|Marilyn and Jane Russell|
The darker passages of Marilyn often revolve around the way Monroe was mistreated by powerful men, and particularly Darryl Zanuck and Twentieth-Century Fox. Marilyn slept with a lot of men on her way to the top, and while she was not the only star to fall prey to the casting couch, the abandon with which she approached sex earned the permanent disgust of studio executives. Even while she made a fortune for them, they looked upon her as a slut and she had to fight for herself as if she hadn't made it to the top.
|Marilyn with Joe Di Maggio|
Marilyn was also tormented by painful endometrioses and the fear that she would become mentally unhinged like her mother. Eventually, she would become addicted to several kinds of prescription pills, which she would take in increasing amounts so that she could sleep, wake up or simply make it through the day. She would sometimes show up to the set in a fog.
Banner approaches these issues and the events of Marilyn's life in a variety of ways. She is primarily an investigative reporter, digging through archives of unpublished material and interviewing subjects who rarely, if ever, receive the attention of Monroe biographers. She is wisely skeptical, and the caution she takes to get the details right did much to inspire my trust. Banner also makes her own speculations about Monroe's reasons for her behavior. While I appreciated her insight, I found these passages to be weaker. Her lengthy explanations of the history Christian Science and other key elements of Monroe's life and philosophies were interesting, but had an unnecessary level of detail which I felt distracted from Marilyn's story.
Since Monroe has always had a remarkable relationship with the camera, I particularly liked a chapter in which Banner analyzed a collection of her photographs. This was a brilliant way to draw out some of Marilyn's complexities. These shots are included in the book in color, something I've never seen in a biography, and which I appreciated given the attention they received in the text.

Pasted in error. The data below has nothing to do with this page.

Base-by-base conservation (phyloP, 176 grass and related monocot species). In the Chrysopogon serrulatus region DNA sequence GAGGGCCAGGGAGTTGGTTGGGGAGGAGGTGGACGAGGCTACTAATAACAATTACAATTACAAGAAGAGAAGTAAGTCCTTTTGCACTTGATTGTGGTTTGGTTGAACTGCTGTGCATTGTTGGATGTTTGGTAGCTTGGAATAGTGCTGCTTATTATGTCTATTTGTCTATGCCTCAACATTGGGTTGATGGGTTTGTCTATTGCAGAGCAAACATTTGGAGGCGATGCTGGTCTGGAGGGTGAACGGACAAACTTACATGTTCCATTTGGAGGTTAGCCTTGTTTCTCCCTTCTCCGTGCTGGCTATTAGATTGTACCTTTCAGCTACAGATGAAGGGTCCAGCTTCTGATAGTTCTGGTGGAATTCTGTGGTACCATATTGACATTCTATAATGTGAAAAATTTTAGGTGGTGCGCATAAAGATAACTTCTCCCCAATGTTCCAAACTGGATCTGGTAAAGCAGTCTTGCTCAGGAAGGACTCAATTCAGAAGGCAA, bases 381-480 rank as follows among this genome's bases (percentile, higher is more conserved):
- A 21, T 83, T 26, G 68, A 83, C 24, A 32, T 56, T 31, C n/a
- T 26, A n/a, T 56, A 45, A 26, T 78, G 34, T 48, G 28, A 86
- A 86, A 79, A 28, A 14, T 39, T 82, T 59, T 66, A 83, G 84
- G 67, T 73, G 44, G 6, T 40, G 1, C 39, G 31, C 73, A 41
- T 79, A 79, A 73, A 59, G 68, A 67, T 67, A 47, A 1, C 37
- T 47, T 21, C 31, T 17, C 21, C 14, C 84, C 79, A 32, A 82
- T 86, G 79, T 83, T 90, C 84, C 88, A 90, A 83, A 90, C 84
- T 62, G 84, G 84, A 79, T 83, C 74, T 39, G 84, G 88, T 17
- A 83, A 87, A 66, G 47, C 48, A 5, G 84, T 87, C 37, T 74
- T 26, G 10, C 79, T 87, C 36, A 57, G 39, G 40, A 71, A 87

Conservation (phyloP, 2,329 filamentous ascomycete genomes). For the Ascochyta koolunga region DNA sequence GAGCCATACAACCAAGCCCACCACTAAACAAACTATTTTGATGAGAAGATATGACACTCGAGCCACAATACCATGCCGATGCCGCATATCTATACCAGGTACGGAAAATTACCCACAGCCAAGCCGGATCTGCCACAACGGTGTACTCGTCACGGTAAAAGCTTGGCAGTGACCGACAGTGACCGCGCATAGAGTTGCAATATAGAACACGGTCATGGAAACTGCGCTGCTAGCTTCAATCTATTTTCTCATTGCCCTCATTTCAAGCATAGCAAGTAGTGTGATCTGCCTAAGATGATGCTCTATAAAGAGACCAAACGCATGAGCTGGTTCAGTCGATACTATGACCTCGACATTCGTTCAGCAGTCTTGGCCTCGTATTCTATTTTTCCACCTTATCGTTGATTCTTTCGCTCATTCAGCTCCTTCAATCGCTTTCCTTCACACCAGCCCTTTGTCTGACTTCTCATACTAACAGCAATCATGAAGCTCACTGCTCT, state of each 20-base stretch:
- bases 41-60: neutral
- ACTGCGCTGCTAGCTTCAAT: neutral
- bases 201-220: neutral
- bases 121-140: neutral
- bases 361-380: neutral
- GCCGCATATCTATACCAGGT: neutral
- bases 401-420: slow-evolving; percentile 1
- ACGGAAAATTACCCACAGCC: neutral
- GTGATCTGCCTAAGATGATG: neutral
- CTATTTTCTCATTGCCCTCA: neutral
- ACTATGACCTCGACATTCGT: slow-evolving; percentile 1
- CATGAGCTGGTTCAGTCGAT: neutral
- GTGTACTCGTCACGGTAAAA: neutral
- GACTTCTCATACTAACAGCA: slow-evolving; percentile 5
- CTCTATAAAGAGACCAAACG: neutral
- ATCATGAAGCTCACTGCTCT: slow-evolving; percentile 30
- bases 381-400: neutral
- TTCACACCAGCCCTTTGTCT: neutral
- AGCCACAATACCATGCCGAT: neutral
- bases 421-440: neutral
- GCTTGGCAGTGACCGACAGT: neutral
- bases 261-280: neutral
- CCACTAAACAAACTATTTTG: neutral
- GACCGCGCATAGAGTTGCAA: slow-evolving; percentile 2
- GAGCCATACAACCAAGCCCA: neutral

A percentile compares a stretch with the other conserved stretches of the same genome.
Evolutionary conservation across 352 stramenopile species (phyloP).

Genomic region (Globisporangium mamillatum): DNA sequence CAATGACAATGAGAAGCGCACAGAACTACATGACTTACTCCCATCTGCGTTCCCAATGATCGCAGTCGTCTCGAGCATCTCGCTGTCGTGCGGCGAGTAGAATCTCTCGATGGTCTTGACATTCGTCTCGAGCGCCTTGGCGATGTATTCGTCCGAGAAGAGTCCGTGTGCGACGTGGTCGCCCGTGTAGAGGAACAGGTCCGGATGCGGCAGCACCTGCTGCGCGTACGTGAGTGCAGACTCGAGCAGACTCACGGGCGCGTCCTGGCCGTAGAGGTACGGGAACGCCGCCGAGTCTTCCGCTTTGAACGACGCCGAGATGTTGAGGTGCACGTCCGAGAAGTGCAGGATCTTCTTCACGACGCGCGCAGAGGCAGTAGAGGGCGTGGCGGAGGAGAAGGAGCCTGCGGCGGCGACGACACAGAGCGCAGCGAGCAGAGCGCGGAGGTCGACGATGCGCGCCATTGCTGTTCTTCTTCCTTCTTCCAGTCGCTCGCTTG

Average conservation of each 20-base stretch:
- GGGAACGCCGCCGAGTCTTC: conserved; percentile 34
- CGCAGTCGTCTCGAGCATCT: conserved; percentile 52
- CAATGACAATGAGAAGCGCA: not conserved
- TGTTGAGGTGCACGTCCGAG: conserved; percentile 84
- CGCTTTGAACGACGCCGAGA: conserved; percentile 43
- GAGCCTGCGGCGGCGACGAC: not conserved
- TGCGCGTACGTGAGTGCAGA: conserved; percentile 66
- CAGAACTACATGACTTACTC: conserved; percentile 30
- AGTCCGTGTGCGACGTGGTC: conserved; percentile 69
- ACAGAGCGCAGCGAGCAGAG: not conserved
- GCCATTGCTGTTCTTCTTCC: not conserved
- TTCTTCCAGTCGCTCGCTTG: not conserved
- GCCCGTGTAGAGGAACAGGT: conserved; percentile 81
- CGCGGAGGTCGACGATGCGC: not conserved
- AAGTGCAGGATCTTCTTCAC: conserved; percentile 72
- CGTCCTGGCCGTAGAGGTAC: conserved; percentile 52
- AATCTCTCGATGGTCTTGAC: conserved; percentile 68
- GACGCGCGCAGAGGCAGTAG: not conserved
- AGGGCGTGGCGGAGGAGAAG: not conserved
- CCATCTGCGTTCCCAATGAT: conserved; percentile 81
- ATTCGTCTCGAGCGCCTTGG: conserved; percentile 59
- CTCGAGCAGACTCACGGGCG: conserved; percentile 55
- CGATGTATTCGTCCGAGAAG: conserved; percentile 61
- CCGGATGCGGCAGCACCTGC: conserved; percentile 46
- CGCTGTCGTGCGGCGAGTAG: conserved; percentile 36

Overall, this is an astonishingly complex work. It provides an unusually diverse portrait of Marilyn as a curious, social and intelligent woman, often beaten by life, but who persisted in her quest for love, respect and professional satisfaction. Beneath that glamorous shell was a woman far more interesting than the gloss of her legend. I'm glad Banner introduced her to us.
Thank you to Bloomsbury for providing a copy of the book for review.
Aug 19, 2012
I'm beginning to believe that, in films, what everyone is striving for is to produce moments - not a performance, not a characterisation, not something where you get into the part - you produce moments that create a feeling of believability to what you're doing.
Image Source, Quote Source
Aug 17, 2012
Today is Mae West's birthday. I'm celebrating by sharing some videos I've been storing in the Classic Movies archives for far too long:
I love this Dick Cavett interview with Mae West. She's clearly telling some well-worn anecdotes, but she's got a charming way of telling them. Embedding is disabled for this link, so you'll have to leave me for a while to watch it-- YouTube
Mae West singing Light My Fire. Kind of horrible, kind of awesome. The sirens are a nice touch.--